Embattled Tennessee DA faces calls for license suspension
NASHVILLE, Tenn. — A prosecutor who has come under fire for making controversial remarks now faces calls to have his law license immediately suspended.
A coalition of Tennessee attorneys submitted the letter on Monday, where they also asked that District Attorney Craig Northcott’s competency to practice law in Tennessee be investigated and require him to reaffirm his oath as an attorney. Northcott’s jurisdiction covers Coffee County, home to the popular summer musical festival Bonnaroo.
“We are so alarmed by the assertions made in Mr. Northcott’s own words that we must, at this time request … this disciplinary board immediately petition the Tennessee Supreme Court for emergency, temporary suspension of Mr. Northcott’s license to practice law,” the letter reads.
A complaint was filed against Northcott earlier this year with the Tennessee Board of Professional Responsibility after video footage surfaced of him at a Bible conference last year saying he didn’t believe in gay marriage and promised that same-sex partners wouldn’t receive protections from domestic violence laws.
Northcott also said that he was a “good Christian man as DA” and that district attorneys have the freedom “to prosecute anything. We can choose not to prosecute anything.”
Tennessee, like most states, does not require individuals to be married to be charged with a domestic violence crime. Instead, the law broadly applies to not only current or former marital spouses, but also to individuals in sexual relationships, as well as people who previously or currently live together.
Furthermore, those convicted of domestic violence aren’t allowed to possess or buy a firearm. The state also requires anyone subject to a domestic violence protective order to surrender their guns for the length of the order.
Previously, Northcott described Islam as “evil, violent and against God’s truth” in a Facebook post. He has faced increased scrutiny after being appointed special prosecutor in a contentious case involving a young black activist and accusations of possible evidence tampering from the House speaker’s office.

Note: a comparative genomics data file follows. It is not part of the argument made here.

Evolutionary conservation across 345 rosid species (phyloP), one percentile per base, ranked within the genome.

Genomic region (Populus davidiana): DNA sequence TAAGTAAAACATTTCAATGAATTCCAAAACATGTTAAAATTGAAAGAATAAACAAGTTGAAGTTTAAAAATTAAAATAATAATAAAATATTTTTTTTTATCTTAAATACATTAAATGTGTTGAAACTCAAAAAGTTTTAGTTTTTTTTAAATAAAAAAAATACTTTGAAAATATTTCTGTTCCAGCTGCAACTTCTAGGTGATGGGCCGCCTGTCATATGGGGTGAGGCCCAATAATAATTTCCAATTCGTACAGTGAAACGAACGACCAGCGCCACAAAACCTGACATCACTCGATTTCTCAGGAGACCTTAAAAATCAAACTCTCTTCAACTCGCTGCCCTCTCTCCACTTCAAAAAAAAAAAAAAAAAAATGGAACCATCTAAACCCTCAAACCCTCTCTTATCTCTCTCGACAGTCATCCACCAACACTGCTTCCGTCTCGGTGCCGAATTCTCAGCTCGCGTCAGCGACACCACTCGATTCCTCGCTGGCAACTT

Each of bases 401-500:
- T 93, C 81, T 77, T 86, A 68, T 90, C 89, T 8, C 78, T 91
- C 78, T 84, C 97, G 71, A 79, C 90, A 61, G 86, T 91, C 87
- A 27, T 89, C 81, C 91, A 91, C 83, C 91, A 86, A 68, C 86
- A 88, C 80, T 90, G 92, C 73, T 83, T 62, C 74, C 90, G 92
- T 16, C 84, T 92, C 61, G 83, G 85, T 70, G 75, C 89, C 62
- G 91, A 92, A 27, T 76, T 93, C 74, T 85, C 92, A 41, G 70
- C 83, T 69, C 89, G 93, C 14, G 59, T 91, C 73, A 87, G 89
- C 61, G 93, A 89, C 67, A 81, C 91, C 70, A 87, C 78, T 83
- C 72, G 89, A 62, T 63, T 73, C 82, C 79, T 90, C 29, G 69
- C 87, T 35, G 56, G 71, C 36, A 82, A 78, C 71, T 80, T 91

Northcott has since responded to the complaint, arguing that he believes the U.S. Supreme Court overstepped when it ruled gay marriage bans as unconstitutional in 2015. Northcott said while the state cannot deny licensing same-sex marriages, the court did not negate “the clearly established public policy of this state that was made part of our Constitution a decade earlier.”
Tennessee amended its state constitution in 2006 to ban gay marriage. While the language still remains in the constitution, it cannot be enforced because it is illegal.
“I have a strongly held religious belief that homosexuality is a sin. As such, I have a strongly held belief that I must not do anything that will either condone, promote, or suggest that I agree with such behavior,” Northcott wrote. “This is a belief that is shared by the majority of Tennesseans.”
The coalition says such statements are dangerous for the public.
“Mr. Northcott believes there are no limits to prosecutorial discretion,” the letter read. “A district attorney who believes he can make prosecutorial choices without limitation and for discriminatory purposes, believes he is above the law and poses a substantial threat to the public.”
As of Monday afternoon, Northcott said he had no response to the latest letter sent to the review board because he had not yet seen it.